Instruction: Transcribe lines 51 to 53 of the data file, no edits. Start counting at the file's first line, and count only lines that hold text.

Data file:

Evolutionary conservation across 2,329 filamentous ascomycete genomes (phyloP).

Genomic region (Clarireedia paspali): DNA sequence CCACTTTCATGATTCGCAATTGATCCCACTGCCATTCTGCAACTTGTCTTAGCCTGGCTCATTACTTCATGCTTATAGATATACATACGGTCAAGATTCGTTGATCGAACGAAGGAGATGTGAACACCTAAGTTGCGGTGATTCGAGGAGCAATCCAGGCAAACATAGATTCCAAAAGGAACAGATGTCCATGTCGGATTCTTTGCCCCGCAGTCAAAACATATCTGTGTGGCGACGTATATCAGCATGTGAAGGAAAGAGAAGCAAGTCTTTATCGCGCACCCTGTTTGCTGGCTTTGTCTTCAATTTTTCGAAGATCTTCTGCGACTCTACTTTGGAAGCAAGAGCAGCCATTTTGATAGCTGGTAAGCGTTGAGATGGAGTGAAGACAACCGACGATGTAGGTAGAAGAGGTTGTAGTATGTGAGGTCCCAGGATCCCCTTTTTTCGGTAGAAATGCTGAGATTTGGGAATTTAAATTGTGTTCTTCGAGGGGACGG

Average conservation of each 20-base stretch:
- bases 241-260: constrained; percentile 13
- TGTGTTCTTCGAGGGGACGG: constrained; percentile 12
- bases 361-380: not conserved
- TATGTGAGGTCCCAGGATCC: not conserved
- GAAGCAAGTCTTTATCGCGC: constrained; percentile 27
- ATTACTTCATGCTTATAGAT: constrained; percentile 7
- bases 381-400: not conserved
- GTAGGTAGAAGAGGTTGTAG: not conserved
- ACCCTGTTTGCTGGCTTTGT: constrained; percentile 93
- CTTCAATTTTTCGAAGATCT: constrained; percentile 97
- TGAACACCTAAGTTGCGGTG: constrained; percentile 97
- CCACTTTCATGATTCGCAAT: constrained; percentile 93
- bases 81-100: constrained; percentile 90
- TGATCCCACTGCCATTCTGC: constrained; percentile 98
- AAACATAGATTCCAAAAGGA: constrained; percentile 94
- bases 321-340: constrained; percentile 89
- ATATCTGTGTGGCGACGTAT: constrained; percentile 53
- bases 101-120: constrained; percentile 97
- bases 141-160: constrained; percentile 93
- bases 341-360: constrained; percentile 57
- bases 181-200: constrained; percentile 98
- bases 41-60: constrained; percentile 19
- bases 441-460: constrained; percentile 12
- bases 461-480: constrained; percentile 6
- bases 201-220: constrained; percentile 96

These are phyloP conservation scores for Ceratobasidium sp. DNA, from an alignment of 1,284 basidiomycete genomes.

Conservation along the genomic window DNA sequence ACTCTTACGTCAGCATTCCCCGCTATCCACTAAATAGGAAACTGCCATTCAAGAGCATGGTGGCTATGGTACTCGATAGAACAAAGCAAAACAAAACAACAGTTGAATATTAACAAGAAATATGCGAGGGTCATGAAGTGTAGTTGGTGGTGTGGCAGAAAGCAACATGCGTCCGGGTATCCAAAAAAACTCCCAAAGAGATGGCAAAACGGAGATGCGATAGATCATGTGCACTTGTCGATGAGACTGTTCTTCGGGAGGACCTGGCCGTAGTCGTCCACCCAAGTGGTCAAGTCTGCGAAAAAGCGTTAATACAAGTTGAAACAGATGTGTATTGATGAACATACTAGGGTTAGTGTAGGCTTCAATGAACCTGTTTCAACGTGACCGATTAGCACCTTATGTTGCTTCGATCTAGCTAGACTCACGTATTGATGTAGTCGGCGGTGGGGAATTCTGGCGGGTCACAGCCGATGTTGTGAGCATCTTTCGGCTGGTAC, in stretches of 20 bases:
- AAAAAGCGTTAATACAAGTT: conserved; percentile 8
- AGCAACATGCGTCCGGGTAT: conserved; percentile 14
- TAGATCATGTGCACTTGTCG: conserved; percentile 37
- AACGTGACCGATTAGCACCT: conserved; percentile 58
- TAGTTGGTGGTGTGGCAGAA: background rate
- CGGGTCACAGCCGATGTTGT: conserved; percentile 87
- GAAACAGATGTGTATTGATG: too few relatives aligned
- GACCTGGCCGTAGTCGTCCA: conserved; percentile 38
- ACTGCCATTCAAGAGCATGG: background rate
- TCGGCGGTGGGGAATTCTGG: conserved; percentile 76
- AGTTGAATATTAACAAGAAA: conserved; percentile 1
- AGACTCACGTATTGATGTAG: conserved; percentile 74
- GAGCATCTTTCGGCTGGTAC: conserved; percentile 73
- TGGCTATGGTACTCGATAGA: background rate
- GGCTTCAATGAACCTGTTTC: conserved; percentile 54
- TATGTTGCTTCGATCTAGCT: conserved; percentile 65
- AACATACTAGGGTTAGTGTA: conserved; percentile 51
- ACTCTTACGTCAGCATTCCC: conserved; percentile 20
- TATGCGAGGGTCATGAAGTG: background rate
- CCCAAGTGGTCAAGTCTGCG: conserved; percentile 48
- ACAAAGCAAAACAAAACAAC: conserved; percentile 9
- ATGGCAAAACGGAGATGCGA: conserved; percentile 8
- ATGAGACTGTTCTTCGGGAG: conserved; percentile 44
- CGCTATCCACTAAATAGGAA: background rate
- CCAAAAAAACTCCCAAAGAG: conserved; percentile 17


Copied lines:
- ACAAAGCAAAACAAAACAAC: conserved; percentile 9
- ATGGCAAAACGGAGATGCGA: conserved; percentile 8
- ATGAGACTGTTCTTCGGGAG: conserved; percentile 44